While it seems impossible to create a successful Premier League side without pace and power these days, sometimes the focus on physicality creates an imbalance. That’s been the ultimate problem in West Ham’s midfield over the last few seasons; Pedro Obiang and Cheikhou Kouyate offer fantastic dynamism and strength, but they struggle to see the bigger picture and can be sloppy in possession.
Although Mark Noble has proved himself a far more economic user of the ball over the years, there’s a defensive and simplistic bias to his passing game too – sideways or backwards, rather than using the ball to cut through opposition lines and bring talents like Manuel Lanzini into play.
In a relegation battle, that may not seem markedly important; Sam Allardyce and many more would argue the kind of defensive solidity Obiang, Kouyate and Noble can provide is far more vital to beating the drop.
But if the Hammers wish to escape the scrap for survival in time to give themselves a chance of making something more from this season, finding a deep-lying playmaker who can link the defence to the attack to bring West Ham’s exciting forward cast into the game is a must for David Moyes this month. With that in mind, it’s little surprise Joe Allen has emerged as one of the leading candidates.
‘Welsh Xavi’, courtesy of Brendan Rodgers, inevitably created a comparison the midfielder could never live up to at Liverpool, and as we often unfortunately do to young players in English football, Allen became something of a running joke during his first few seasons at Anfield.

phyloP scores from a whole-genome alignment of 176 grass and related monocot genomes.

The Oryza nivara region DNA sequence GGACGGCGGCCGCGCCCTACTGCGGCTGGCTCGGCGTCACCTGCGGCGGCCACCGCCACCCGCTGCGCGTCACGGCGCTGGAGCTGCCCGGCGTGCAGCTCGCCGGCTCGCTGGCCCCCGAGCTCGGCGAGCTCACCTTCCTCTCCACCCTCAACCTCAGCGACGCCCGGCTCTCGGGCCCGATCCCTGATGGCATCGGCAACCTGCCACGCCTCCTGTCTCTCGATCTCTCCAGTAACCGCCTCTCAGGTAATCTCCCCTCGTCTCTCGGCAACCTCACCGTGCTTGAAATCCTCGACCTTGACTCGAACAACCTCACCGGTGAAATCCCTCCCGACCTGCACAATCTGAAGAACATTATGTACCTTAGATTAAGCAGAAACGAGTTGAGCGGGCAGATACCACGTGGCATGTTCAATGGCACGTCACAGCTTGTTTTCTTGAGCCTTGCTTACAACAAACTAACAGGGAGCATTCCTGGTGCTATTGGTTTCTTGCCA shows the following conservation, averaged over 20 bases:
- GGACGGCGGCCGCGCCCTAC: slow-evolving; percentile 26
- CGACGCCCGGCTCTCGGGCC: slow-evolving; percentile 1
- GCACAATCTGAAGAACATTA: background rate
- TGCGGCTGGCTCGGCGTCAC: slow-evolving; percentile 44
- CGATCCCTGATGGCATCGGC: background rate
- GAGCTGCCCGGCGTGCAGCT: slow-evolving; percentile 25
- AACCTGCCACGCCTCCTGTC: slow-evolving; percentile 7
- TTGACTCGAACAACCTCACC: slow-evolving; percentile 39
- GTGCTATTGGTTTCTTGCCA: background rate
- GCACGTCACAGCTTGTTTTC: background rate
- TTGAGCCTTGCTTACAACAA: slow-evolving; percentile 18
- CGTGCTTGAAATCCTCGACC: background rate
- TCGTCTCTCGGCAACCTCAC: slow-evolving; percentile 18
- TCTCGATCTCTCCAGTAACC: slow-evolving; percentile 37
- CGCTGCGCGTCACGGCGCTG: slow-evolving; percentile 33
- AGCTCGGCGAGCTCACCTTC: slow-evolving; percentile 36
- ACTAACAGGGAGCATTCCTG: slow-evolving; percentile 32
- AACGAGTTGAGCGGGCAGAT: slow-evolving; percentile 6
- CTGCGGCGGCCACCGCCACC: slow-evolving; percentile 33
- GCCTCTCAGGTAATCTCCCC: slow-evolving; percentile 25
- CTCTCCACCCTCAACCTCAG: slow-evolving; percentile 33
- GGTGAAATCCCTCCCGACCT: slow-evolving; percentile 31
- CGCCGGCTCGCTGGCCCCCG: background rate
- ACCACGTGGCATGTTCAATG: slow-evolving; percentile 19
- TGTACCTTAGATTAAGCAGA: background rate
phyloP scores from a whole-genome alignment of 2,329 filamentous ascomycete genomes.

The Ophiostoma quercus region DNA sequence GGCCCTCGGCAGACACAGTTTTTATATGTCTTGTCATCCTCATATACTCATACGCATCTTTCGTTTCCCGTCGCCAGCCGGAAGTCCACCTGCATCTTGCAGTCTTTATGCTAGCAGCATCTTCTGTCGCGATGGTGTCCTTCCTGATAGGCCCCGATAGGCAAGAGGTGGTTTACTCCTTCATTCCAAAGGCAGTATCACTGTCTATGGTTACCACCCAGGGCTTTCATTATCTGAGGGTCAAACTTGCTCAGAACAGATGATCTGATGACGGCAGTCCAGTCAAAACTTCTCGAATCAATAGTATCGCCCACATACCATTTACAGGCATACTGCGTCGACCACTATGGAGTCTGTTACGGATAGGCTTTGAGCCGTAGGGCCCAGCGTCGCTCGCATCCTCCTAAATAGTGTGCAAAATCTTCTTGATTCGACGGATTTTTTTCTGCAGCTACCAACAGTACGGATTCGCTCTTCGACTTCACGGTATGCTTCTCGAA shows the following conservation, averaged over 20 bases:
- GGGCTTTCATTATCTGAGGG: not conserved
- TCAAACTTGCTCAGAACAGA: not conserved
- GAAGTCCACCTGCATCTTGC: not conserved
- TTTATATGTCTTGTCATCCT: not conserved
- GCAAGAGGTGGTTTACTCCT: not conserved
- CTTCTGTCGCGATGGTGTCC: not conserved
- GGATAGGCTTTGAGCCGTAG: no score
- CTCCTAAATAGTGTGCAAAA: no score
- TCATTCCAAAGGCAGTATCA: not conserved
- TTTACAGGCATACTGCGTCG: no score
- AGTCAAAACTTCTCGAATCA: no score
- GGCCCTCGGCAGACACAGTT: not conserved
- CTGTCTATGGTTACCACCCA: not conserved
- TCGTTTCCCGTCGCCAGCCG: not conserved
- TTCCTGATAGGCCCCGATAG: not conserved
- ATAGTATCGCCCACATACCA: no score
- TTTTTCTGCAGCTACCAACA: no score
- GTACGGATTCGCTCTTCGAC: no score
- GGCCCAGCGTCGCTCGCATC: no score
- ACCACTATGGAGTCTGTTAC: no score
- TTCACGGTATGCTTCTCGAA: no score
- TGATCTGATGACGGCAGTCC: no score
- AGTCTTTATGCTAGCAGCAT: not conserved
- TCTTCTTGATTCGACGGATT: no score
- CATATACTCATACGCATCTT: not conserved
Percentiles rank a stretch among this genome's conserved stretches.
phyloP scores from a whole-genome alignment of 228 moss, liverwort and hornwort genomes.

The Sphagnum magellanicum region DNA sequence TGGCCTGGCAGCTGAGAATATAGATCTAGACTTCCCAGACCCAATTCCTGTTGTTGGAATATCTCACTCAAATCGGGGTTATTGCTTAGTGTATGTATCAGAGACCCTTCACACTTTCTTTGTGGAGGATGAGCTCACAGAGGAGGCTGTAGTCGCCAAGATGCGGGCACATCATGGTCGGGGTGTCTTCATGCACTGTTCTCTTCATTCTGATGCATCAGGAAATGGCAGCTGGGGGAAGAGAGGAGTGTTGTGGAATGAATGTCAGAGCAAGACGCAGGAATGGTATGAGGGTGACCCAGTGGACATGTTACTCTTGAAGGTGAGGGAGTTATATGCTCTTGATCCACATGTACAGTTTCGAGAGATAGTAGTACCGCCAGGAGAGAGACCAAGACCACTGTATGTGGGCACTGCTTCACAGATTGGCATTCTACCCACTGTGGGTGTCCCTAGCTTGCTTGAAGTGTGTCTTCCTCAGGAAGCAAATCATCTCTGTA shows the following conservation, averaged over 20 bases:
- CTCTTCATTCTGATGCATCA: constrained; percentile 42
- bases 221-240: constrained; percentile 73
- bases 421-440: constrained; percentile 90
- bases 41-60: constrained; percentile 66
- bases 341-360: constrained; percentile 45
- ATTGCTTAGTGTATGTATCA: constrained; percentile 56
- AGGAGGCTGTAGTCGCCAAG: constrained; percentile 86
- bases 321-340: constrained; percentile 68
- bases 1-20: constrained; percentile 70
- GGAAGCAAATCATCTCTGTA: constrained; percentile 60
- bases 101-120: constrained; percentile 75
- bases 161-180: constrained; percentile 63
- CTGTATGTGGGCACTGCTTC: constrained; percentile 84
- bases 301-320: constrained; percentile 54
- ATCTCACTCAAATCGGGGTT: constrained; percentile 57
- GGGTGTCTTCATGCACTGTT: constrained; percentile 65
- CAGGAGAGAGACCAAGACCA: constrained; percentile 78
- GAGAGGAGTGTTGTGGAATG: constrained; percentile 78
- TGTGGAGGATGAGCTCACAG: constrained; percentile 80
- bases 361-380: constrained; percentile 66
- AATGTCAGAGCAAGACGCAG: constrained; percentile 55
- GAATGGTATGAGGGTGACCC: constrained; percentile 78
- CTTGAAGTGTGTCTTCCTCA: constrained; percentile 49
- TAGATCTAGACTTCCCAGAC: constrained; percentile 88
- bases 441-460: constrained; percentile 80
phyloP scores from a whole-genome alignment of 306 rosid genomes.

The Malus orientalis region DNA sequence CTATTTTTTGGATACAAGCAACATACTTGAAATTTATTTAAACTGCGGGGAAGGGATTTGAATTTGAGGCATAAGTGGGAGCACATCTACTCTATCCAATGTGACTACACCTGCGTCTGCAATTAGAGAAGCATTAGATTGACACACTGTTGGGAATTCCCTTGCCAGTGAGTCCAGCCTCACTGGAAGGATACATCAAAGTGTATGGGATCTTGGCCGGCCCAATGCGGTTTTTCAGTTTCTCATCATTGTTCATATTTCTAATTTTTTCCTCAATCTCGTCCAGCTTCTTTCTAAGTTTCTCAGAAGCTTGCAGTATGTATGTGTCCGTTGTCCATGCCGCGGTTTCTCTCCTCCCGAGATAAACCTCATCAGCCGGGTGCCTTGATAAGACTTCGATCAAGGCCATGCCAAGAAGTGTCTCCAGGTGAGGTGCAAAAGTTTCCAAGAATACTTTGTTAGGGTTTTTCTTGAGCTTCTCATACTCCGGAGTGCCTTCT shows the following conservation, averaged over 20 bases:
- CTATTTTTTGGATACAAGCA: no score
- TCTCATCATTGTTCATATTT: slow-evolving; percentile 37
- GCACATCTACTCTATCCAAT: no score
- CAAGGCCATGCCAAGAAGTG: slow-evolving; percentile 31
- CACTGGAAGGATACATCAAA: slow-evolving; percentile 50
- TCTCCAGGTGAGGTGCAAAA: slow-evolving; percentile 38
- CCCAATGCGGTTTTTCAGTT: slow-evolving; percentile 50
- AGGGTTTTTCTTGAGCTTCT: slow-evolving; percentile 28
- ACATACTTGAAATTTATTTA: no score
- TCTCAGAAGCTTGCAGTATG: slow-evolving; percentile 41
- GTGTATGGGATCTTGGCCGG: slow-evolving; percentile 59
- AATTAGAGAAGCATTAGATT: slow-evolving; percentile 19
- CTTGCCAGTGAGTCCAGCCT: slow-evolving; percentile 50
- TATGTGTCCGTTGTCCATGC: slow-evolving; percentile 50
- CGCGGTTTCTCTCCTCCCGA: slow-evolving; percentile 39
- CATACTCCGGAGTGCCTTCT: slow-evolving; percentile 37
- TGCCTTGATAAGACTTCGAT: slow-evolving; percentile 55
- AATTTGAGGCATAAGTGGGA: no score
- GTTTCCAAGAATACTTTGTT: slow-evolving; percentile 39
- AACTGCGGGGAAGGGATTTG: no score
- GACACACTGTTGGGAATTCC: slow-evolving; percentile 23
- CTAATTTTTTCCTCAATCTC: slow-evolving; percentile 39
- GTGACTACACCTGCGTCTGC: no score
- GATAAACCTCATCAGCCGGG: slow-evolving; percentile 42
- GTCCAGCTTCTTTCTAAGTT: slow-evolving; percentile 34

But by the end of his tenure, his once-passive passing game was rightly judged as something far more technically demanding and intelligent, and since joining Stoke City it’s been combined with a real aggression off the ball and a desire to impact the game. Playing such a prominent role in a Wales side that regularly exceed expectations under Chris Coleman unquestionably helped too, Allen seemingly realising the level of responsibility he’s capable of taking in a successful team.
That’s what West Ham need more of after a disastrous start to the season – players prepared to take responsibility, but especially on the ball in tight midfield areas. And despite Stoke enduring an equally turbulent campaign as the Hammers, Allen’s individual form has been impressive during the opening half of 2017/18; alongside 2.9 tackles, 1.8 interceptions, 1.5 dribbles and one created chance per match, he’s provided the joint-most assists of any central midfielder outside the Premier League’s top six, and the same amount as Lanzini.
That extra bit of quality, and the ability to combine with the Irons’ talismanic Argentine, not only in terms of using the ball but also creating space through clever movement, could be what propels the Irons up the Premier League table.
“We can’t afford to lose a player of Joe’s quality – he is working exceptionally hard for us and we are really pleased with what he is producing for us at the moment. We won’t be encouraging any bids for any of our key players, especially not in January, that is for certain.”
The big question though, is whether Stoke would sell to a possible relegation rival midseason. While there has been talk of a potential £15million offer, Mark Hughes has made his opinions on the 40-cap international’s availability perfectly clear. It seems a January switch would require some pushing from the midfielder’s end, but earnest Allen just doesn’t seem the type.
Although Allen very much feels like the missing link for the Hammers at this moment in time, the east Londoners may inevitably be forced to wait until the summer – or seek mid-season alternatives.